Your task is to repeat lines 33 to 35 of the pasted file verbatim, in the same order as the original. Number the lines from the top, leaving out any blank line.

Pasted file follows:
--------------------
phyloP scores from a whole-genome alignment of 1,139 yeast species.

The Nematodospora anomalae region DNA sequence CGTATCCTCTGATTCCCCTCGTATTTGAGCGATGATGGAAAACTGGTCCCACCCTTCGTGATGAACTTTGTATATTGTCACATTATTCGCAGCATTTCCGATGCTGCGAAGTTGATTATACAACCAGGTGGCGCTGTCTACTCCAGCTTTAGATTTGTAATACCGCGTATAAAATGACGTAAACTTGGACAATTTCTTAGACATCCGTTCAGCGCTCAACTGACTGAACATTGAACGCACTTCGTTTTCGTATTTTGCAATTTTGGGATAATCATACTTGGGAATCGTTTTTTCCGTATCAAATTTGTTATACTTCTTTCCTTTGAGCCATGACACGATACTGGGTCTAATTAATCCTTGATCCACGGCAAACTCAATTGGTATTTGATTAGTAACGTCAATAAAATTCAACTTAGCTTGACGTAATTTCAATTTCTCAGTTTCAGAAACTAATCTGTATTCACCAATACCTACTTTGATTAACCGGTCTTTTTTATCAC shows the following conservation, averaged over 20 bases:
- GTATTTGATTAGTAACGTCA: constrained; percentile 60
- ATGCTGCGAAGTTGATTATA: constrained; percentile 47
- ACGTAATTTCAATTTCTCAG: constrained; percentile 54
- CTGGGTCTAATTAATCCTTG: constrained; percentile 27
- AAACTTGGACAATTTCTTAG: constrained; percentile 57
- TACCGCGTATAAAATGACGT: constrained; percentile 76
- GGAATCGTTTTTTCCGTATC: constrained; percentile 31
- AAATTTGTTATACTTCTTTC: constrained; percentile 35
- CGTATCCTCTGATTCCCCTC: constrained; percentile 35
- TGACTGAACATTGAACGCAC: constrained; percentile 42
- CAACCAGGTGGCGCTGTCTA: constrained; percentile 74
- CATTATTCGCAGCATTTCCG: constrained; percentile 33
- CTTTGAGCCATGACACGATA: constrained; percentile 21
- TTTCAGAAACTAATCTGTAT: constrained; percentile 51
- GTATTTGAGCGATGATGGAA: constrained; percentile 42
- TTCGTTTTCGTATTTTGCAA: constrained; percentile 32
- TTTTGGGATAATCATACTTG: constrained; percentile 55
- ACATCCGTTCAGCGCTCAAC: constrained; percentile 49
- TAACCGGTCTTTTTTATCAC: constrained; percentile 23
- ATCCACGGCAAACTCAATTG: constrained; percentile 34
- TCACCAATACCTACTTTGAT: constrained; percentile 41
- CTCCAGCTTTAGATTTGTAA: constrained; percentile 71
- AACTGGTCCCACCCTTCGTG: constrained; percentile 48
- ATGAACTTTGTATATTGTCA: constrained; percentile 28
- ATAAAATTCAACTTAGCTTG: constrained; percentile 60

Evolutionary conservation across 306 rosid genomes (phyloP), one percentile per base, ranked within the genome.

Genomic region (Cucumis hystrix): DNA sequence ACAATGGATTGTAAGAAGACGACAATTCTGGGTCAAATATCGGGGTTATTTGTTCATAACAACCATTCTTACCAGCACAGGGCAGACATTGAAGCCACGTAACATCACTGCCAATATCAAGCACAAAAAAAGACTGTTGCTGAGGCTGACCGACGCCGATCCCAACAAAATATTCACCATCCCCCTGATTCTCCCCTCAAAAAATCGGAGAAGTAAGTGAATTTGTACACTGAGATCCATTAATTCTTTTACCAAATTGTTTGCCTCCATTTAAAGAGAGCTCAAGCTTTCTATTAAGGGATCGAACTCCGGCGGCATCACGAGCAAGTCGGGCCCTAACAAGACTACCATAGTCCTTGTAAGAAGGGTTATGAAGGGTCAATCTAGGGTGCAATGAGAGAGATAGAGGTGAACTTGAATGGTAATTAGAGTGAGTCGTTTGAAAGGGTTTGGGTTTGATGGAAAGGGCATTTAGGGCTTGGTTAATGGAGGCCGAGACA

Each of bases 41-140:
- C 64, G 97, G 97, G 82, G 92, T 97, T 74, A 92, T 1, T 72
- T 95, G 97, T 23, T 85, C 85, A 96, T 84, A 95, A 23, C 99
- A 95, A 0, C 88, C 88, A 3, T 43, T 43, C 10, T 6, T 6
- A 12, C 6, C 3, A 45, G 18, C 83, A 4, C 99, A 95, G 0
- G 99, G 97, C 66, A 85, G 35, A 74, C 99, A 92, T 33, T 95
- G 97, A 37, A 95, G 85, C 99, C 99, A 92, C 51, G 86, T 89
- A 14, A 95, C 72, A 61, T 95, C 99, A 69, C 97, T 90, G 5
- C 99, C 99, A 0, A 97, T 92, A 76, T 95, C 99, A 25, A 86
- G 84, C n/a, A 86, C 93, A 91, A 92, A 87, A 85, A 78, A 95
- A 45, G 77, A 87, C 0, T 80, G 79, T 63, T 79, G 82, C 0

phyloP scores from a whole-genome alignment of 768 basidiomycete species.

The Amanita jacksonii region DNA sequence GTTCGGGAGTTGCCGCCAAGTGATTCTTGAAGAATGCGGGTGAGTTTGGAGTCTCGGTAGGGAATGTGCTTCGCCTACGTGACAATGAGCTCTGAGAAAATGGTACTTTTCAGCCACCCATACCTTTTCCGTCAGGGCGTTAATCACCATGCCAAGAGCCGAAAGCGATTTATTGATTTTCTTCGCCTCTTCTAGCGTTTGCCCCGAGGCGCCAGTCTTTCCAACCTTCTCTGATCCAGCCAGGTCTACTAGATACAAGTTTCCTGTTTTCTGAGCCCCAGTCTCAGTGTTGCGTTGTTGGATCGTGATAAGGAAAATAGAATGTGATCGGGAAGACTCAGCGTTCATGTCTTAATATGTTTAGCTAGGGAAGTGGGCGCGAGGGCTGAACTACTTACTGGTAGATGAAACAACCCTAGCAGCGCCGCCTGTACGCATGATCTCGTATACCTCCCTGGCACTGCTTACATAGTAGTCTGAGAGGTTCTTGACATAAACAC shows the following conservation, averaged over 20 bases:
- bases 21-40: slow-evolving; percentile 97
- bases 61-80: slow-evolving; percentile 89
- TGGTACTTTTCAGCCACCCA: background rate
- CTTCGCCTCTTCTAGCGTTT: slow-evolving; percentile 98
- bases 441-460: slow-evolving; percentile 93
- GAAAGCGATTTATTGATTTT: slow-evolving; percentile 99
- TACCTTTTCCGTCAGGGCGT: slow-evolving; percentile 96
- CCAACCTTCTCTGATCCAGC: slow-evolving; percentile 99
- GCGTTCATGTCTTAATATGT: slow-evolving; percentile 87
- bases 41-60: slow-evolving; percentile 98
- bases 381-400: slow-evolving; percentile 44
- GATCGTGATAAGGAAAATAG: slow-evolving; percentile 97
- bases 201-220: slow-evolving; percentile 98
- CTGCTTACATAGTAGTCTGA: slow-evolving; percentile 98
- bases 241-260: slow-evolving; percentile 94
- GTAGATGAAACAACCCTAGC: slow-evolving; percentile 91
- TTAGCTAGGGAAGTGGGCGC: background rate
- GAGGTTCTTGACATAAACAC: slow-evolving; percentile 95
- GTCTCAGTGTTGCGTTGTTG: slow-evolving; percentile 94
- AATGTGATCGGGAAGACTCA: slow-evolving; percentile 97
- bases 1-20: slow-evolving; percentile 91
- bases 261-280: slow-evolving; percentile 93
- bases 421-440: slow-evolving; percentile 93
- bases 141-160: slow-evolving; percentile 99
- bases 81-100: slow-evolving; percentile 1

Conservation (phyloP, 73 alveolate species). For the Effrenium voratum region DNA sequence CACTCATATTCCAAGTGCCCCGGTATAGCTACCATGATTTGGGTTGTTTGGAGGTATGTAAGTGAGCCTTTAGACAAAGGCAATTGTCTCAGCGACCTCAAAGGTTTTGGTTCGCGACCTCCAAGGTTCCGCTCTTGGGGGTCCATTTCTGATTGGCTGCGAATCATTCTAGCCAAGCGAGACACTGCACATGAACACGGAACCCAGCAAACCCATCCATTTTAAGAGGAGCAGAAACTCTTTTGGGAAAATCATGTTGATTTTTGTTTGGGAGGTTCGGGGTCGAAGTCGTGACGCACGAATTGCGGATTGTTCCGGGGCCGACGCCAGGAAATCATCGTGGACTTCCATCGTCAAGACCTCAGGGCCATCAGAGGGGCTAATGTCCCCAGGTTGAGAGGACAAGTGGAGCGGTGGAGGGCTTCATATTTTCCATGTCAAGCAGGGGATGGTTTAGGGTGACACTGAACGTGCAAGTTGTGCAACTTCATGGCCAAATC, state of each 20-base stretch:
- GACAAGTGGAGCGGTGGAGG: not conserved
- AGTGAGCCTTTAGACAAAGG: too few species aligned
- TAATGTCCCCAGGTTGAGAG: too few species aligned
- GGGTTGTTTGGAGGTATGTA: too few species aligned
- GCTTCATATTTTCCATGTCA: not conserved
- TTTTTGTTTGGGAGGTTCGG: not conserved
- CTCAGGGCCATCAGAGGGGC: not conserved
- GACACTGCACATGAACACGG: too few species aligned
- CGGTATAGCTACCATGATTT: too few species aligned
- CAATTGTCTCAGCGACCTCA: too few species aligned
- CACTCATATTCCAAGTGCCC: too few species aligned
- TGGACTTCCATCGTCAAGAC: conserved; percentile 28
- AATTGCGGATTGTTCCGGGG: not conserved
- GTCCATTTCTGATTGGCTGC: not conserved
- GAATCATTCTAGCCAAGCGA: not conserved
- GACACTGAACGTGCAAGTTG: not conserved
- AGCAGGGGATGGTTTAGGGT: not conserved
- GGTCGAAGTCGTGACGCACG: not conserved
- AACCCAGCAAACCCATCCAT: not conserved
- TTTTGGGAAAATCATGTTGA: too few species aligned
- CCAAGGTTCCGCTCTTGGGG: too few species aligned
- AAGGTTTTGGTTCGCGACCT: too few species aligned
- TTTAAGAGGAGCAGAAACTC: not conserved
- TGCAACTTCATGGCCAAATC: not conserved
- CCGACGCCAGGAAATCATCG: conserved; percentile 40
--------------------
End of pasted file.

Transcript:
- A 95, A 0, C 88, C 88, A 3, T 43, T 43, C 10, T 6, T 6
- A 12, C 6, C 3, A 45, G 18, C 83, A 4, C 99, A 95, G 0
- G 99, G 97, C 66, A 85, G 35, A 74, C 99, A 92, T 33, T 95